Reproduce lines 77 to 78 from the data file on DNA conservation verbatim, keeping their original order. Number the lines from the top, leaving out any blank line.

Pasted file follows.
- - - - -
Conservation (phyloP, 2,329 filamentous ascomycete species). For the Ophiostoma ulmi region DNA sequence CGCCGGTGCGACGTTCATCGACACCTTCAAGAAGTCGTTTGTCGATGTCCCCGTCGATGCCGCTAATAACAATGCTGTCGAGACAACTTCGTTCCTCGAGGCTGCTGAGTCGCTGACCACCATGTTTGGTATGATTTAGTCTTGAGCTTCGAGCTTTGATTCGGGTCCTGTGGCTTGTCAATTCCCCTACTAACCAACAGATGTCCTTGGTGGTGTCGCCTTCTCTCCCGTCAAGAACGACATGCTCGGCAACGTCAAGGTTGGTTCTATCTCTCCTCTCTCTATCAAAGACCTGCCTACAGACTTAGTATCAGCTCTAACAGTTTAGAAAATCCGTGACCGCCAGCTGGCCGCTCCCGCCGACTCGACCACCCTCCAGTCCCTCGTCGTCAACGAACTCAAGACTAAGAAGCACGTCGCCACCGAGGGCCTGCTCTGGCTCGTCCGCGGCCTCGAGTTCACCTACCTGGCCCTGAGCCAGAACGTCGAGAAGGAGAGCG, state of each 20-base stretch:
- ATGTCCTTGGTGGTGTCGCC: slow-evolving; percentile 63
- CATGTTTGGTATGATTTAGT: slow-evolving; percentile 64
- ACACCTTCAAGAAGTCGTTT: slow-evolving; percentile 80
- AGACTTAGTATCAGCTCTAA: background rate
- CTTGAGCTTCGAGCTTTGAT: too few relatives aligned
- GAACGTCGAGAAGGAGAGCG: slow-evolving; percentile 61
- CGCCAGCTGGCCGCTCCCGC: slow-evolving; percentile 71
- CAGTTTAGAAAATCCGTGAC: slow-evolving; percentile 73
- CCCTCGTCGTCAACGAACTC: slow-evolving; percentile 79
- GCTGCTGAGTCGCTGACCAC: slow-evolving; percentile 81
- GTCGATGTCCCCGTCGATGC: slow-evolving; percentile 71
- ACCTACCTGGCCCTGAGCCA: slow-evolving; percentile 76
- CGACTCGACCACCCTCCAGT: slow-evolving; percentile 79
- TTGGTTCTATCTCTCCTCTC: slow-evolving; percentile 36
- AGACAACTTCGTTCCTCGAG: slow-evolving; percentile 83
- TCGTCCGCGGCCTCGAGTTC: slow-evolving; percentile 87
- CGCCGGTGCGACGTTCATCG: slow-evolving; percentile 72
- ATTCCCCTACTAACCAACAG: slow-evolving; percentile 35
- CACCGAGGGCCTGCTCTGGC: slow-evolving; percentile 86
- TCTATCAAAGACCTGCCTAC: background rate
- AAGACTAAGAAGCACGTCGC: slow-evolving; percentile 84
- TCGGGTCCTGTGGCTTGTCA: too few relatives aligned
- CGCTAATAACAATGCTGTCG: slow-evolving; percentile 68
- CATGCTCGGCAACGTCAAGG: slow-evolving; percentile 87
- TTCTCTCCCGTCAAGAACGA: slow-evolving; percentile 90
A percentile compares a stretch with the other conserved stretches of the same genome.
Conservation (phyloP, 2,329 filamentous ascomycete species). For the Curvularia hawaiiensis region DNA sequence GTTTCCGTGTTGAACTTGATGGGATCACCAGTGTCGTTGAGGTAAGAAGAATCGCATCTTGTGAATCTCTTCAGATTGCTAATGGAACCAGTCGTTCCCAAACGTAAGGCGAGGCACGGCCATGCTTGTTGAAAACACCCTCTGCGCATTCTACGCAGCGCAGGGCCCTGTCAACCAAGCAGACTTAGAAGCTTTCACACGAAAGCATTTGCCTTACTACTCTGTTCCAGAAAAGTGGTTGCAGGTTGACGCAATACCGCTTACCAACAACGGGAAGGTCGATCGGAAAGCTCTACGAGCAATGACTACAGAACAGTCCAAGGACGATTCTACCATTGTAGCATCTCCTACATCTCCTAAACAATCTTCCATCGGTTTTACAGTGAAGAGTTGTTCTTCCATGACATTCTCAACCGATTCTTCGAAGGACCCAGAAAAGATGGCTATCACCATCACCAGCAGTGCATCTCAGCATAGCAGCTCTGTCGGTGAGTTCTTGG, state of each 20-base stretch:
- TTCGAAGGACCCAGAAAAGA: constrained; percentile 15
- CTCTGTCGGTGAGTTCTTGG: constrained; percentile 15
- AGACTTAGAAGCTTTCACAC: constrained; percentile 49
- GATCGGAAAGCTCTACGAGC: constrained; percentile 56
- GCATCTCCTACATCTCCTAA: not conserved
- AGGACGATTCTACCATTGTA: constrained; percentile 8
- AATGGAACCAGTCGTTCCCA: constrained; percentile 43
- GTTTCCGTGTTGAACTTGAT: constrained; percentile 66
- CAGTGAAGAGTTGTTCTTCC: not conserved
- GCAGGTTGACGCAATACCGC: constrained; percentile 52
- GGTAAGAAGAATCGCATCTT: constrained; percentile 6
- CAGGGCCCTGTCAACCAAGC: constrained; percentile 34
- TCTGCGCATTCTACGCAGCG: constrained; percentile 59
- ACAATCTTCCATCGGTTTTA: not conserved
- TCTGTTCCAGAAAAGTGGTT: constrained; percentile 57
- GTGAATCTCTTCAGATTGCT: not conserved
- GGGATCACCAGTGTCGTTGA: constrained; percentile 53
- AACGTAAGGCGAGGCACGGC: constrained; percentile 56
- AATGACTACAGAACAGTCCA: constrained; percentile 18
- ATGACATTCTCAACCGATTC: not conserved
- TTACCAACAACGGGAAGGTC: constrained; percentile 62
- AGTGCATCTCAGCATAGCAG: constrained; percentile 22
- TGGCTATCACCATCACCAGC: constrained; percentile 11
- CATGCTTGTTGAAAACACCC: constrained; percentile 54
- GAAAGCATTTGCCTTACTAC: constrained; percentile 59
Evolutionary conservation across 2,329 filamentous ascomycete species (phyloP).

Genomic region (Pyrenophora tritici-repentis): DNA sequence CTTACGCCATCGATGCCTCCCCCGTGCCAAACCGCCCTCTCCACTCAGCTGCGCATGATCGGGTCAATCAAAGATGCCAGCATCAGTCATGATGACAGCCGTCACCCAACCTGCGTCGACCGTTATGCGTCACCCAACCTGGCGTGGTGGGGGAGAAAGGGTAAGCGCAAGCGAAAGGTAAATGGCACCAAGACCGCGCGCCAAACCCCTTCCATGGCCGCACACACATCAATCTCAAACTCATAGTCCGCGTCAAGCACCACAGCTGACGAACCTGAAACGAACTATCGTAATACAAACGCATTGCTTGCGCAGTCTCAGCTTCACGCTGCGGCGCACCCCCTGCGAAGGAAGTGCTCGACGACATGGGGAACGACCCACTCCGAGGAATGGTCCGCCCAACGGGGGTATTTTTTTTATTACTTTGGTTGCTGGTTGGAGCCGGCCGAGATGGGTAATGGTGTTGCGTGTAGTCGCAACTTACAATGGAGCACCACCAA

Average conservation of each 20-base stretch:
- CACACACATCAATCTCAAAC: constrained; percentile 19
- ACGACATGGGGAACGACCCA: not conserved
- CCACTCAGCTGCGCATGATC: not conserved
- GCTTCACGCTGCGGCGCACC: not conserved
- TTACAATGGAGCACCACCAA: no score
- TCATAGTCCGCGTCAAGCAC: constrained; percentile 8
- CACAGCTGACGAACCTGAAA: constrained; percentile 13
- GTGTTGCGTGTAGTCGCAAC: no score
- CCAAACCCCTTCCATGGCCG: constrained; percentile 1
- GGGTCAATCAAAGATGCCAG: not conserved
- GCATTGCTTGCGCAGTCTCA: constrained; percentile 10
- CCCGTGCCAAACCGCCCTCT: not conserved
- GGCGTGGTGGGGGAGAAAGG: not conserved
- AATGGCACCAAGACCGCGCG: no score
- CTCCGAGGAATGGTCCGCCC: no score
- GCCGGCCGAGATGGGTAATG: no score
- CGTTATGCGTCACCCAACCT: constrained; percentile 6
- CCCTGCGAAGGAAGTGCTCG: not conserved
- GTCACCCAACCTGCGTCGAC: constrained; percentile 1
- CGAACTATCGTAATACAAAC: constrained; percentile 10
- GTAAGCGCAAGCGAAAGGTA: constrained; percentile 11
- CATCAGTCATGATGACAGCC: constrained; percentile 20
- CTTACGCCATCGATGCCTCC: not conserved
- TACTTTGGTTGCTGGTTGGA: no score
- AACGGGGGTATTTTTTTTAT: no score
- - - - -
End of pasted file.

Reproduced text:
- GTAAGCGCAAGCGAAAGGTA: constrained; percentile 11
- CATCAGTCATGATGACAGCC: constrained; percentile 20